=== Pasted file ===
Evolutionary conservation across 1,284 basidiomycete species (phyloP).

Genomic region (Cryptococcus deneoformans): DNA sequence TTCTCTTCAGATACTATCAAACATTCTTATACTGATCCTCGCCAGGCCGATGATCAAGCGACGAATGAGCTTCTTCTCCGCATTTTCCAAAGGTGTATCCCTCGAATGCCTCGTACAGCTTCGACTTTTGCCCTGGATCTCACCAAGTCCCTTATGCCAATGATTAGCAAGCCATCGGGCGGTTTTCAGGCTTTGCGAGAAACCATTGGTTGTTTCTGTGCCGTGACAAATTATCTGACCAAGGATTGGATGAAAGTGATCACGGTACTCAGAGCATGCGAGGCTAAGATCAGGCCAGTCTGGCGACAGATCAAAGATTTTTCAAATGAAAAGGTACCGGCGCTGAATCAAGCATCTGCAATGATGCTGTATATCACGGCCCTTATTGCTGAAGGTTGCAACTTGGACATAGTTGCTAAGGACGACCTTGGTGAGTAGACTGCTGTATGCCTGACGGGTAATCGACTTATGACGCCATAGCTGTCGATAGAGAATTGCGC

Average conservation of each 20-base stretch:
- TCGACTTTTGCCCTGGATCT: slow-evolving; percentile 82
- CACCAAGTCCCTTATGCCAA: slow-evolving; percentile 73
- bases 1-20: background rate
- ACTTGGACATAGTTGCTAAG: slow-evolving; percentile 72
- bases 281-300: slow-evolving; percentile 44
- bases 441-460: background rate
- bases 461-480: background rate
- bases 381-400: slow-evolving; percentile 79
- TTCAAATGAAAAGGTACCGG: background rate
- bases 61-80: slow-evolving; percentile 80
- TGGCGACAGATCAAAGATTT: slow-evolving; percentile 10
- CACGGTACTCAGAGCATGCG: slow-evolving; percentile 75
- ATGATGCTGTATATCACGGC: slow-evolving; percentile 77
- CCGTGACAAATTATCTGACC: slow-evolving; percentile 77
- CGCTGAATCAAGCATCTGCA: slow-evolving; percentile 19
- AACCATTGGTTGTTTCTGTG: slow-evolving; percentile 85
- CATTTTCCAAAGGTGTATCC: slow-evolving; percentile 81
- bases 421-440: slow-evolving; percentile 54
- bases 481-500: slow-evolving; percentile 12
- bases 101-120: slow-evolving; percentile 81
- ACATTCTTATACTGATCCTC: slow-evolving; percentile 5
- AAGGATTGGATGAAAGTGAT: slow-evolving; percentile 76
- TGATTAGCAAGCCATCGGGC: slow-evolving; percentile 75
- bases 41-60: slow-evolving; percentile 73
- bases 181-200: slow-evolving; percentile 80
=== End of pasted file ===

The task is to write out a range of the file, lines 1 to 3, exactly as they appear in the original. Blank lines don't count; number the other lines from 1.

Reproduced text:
Evolutionary conservation across 1,284 basidiomycete species (phyloP).

Genomic region (Cryptococcus deneoformans): DNA sequence TTCTCTTCAGATACTATCAAACATTCTTATACTGATCCTCGCCAGGCCGATGATCAAGCGACGAATGAGCTTCTTCTCCGCATTTTCCAAAGGTGTATCCCTCGAATGCCTCGTACAGCTTCGACTTTTGCCCTGGATCTCACCAAGTCCCTTATGCCAATGATTAGCAAGCCATCGGGCGGTTTTCAGGCTTTGCGAGAAACCATTGGTTGTTTCTGTGCCGTGACAAATTATCTGACCAAGGATTGGATGAAAGTGATCACGGTACTCAGAGCATGCGAGGCTAAGATCAGGCCAGTCTGGCGACAGATCAAAGATTTTTCAAATGAAAAGGTACCGGCGCTGAATCAAGCATCTGCAATGATGCTGTATATCACGGCCCTTATTGCTGAAGGTTGCAACTTGGACATAGTTGCTAAGGACGACCTTGGTGAGTAGACTGCTGTATGCCTGACGGGTAATCGACTTATGACGCCATAGCTGTCGATAGAGAATTGCGC

Average conservation of each 20-base stretch: